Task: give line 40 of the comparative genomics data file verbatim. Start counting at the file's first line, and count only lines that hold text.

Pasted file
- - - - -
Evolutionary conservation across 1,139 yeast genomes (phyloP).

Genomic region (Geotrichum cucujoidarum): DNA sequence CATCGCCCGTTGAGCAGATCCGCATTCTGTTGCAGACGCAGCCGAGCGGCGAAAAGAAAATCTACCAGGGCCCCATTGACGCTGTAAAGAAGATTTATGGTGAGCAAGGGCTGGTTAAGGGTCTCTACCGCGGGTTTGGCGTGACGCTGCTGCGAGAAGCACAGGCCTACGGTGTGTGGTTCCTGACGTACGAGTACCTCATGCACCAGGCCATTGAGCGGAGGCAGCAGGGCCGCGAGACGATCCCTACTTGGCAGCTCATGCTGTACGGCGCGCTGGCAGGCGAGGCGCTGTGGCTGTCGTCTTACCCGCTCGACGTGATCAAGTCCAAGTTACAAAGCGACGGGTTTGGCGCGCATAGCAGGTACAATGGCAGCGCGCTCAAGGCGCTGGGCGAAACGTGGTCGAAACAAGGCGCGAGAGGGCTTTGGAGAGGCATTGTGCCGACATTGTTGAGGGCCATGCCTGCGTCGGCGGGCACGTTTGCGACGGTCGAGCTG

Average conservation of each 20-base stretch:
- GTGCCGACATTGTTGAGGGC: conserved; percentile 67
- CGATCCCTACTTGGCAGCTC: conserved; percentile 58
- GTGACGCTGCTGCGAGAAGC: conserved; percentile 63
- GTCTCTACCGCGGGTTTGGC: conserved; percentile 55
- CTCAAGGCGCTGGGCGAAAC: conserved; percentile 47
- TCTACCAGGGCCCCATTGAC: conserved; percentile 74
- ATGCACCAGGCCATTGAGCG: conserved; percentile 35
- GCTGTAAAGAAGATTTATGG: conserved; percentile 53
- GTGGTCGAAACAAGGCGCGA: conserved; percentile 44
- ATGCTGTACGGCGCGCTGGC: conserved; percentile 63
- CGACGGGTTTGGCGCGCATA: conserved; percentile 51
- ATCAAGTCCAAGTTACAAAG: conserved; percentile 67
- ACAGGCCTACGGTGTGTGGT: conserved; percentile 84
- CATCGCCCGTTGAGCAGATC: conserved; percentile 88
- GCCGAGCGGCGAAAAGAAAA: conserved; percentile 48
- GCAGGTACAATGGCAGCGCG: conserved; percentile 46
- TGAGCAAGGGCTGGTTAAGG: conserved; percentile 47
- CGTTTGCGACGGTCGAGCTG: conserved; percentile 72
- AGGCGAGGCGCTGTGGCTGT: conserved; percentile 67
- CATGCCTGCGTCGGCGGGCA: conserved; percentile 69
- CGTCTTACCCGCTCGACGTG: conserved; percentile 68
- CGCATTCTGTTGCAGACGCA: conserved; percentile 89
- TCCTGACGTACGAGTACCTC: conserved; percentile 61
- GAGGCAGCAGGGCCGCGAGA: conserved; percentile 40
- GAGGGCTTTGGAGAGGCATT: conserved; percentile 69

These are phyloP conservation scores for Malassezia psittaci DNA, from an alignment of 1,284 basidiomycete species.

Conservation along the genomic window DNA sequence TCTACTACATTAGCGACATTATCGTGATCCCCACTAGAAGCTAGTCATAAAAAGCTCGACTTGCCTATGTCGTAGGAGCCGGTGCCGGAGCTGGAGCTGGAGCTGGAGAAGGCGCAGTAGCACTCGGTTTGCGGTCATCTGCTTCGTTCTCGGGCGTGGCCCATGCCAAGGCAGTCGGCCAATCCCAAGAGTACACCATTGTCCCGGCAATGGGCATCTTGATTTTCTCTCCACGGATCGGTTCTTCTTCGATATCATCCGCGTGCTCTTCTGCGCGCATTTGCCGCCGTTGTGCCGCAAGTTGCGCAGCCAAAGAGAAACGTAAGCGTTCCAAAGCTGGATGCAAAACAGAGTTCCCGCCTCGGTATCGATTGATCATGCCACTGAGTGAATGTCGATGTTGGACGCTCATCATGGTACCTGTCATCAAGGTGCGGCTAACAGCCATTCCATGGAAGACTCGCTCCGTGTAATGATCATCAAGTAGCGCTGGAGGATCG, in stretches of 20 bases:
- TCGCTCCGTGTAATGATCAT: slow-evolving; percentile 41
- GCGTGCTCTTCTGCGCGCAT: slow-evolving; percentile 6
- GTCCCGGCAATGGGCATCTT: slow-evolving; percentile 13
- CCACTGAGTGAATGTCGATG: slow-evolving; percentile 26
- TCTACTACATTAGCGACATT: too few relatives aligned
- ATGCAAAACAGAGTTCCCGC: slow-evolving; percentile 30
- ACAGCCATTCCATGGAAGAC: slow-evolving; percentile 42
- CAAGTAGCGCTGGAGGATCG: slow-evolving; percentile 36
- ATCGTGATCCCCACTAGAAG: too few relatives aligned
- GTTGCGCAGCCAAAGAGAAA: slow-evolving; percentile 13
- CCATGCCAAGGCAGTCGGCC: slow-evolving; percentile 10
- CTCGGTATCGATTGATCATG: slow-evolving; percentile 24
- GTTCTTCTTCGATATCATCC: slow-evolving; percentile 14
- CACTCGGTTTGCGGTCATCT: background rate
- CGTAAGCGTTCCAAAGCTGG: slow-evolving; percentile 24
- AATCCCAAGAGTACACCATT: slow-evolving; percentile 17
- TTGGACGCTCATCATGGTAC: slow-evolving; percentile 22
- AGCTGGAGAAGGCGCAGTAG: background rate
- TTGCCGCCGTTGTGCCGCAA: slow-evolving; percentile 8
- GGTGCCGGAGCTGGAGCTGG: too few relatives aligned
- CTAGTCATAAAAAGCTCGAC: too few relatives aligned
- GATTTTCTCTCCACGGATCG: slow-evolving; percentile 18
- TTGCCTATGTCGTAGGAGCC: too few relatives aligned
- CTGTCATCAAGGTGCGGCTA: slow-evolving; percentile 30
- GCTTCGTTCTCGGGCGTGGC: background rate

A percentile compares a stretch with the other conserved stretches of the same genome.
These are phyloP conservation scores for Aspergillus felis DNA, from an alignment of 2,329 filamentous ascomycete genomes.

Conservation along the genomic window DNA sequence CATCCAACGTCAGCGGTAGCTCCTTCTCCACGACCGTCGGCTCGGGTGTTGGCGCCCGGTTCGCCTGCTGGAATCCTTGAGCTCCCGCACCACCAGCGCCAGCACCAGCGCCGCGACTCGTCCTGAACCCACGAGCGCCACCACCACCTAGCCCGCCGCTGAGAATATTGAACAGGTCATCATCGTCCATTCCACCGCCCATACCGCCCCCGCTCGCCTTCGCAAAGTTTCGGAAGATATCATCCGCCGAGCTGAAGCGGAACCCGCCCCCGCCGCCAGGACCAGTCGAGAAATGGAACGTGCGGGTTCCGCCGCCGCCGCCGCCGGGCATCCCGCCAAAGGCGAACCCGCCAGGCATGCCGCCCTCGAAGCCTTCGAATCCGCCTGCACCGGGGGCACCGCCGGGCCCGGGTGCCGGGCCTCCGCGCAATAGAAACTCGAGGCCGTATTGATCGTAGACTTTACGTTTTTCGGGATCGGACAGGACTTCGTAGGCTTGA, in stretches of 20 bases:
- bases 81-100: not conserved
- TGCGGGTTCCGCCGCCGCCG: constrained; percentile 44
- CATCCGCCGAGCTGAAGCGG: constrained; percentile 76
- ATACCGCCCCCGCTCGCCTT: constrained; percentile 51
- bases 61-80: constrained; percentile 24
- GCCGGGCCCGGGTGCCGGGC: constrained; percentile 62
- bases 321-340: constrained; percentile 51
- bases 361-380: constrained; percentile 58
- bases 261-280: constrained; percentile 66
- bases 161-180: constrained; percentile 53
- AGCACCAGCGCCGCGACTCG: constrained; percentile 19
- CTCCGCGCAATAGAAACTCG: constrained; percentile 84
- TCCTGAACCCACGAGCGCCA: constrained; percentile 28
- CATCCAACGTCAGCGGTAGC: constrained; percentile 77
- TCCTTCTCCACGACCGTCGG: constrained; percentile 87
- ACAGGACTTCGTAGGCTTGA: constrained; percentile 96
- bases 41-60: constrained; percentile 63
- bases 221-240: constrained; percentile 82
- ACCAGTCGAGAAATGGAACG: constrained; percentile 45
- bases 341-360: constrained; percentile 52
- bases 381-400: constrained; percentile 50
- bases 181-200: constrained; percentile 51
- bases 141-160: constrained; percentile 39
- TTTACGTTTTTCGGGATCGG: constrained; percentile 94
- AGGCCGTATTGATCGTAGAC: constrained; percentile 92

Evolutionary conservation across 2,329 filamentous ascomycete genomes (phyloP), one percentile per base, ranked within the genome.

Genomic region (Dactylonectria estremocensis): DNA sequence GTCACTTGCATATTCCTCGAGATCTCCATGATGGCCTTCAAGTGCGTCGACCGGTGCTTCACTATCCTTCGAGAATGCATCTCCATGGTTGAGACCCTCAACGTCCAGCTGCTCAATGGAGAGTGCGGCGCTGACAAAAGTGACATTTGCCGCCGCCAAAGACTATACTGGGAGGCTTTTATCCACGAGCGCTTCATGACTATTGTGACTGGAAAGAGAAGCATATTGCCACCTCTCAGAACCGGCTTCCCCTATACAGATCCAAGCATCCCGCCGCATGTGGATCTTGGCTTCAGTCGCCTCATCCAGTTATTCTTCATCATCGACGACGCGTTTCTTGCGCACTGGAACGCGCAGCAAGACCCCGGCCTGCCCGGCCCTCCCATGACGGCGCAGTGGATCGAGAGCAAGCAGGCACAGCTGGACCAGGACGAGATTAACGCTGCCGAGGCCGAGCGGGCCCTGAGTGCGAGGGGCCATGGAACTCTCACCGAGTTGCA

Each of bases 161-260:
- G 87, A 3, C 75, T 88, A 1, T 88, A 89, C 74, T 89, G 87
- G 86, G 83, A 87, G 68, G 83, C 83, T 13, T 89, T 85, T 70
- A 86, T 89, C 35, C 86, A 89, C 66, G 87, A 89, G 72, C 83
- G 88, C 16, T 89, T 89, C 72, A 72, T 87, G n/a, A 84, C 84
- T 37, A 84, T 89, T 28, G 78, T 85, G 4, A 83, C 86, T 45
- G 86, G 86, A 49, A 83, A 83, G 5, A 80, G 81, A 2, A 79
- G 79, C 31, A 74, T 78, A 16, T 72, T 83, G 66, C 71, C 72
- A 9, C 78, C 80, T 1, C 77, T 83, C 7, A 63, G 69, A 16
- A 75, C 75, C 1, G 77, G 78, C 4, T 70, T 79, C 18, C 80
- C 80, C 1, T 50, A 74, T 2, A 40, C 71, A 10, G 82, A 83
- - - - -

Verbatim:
- GTTGCGCAGCCAAAGAGAAA: slow-evolving; percentile 13